I could use my right hand to push on his right shoulder, "bait" for his left arm to come toward my leg or waist (as showing in the clip I put up). I could then use my right arm to control his right arm. Since I didn't know how good he was, I didn't want to take that risk. When I use my right hand to push on my opponent's left shoulder, my right arm was looking for a chance to

    - under hook his left shoulder,
    - over hook his left shoulder,
    - head lock or reverse head lock on his neck.

    That was exactly the Taiji "single whip" application. I have used it over and over in my wrestling match during the initial "grip fight" stage.
    Last edited: Oct 1, 2016
  5. The Iron Fist

    The Iron Fist Banned Banned

    OK, so does that mean there should be a lot of wrestling videos out there with the same or similar concepts?

    I guess that's what I'm looking for, comparison video. It doesn't have to include anything about the training style in Yang, Chen et cetera, but based on what you say if it's that fundamental to grappling in general, video should be all over the place that's 'close enough'. In other words, it seems like what everyone is saying about this technique is not unique to Tai Chi Chuan at all, but should be more universal (and how it would end up in the Tai Chi curriculum). Tai Chi didn't 'invent' it, right? Tai Chi merely records various methods of training it.

    Do you have a wrestling background YKW? If so would you mind helping me find some college or maybe even Olympic wrestling that shows the same basic, core concept, and end result? This is how I usually study kung fu grappling, I watch other styles of wrestling and look for the same patterns, et cetera, so when I do train in grappling, I'm doing it with a sense of practicality (and not worrying about the silly nuances like looking good, or aligning to the forms :) )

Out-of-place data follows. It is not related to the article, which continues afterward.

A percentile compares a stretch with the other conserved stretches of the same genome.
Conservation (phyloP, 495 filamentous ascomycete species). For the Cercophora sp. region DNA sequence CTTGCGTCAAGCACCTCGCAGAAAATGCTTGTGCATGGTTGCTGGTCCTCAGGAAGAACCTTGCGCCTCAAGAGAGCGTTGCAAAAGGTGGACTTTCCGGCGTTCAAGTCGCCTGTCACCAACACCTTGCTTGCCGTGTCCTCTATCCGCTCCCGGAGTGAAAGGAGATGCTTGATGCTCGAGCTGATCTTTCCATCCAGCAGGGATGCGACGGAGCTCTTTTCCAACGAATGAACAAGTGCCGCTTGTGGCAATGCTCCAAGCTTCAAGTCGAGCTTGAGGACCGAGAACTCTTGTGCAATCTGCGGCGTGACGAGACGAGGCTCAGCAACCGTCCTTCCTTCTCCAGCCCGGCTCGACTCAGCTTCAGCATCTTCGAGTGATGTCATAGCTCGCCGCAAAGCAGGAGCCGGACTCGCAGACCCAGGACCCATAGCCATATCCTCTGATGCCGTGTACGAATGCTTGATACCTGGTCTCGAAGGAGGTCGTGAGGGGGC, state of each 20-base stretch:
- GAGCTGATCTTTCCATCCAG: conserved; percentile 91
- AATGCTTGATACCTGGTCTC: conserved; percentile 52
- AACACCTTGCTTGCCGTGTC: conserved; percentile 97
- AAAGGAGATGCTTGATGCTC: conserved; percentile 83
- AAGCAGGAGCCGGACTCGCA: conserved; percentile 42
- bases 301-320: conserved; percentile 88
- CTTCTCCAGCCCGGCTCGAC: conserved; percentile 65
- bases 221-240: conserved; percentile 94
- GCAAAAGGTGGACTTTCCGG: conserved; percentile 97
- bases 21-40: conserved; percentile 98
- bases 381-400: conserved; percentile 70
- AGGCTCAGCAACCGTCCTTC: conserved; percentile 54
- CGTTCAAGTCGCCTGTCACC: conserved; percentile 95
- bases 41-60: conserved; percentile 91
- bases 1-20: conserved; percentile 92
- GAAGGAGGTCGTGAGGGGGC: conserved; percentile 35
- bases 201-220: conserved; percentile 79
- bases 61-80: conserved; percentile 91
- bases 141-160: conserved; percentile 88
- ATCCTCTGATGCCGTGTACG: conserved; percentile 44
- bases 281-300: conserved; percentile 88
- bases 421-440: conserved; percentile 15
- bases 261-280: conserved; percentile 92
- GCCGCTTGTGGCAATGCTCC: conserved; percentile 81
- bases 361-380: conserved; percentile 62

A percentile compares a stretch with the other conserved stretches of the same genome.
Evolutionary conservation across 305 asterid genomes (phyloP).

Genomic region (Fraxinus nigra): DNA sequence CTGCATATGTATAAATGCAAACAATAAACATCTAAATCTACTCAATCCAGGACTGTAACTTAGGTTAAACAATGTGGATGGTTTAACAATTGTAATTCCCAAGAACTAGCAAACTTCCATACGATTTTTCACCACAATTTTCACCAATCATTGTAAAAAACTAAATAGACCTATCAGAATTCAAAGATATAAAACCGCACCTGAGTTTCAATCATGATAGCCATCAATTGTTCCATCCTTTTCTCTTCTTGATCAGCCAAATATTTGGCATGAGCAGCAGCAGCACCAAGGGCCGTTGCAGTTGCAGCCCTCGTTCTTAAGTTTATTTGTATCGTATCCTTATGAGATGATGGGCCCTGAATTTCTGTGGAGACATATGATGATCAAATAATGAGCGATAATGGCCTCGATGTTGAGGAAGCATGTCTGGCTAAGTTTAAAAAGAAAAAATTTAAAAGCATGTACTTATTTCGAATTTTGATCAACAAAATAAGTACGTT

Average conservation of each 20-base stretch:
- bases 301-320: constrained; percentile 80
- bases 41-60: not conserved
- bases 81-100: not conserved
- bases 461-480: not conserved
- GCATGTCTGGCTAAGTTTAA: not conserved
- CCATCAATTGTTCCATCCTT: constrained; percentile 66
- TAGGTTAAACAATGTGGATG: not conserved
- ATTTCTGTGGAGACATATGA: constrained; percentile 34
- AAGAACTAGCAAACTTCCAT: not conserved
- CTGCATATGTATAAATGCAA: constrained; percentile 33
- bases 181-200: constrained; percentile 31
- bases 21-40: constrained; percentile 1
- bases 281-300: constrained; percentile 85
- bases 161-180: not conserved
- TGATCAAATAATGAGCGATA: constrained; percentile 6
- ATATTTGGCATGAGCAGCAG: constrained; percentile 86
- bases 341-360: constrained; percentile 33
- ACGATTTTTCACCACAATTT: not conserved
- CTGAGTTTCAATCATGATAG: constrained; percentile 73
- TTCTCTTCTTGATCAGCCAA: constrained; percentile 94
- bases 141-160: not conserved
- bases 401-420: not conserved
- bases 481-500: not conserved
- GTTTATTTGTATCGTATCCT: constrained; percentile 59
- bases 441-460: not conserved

I do appreciate you taking the time to write out descriptions, but I am more of a visual/physical person when it comes to technique...I have a hard time picturing physical movements based on written description, but the whole idea of using one hand to control and the other to attack, is starting to make sense.
    Last edited: Oct 1, 2016
  6. YouKnowWho

    YouKnowWho Valued Member

    I train Chinese wrestling. Since I like to train in no-jacket environment, it's very similar to the western wrestling.

    In wrestling, the approach is very simple. You use your

    - left hand to control your opponent's right wrist first. You then slide your left hand on top of his right elbow joint.
    - right hand to deflect your opponent's right arm (as if his left hand has a knife that can stab on your body).
    - When his left arm moves too closer to your body, you use your right hand to push on his left shoulder to maintain distance.

    If you always follow this strategy, you have just turned a complex wrestling match into something as simple as "your right hand fight against your opponent's left hand".

    I don't have clip for the whole thing but this clip shows how to get your left hand to control your opponent's right arm (on top of his elbow joint).


    Here is a clip (in jacket wrestling) that after you have used your left hand to control your opponent's right arm, you start to deal with his left arm. Since it's jacket wrestling, you use wrist grip, shoulder grip, to achieve your sleeve grip. In no-jacket environment, you just move your left hand from wrist control to elbow control instead. It just shows "your right hand is ready to fight against your opponent's left hand" after that.

    Last edited: Oct 1, 2016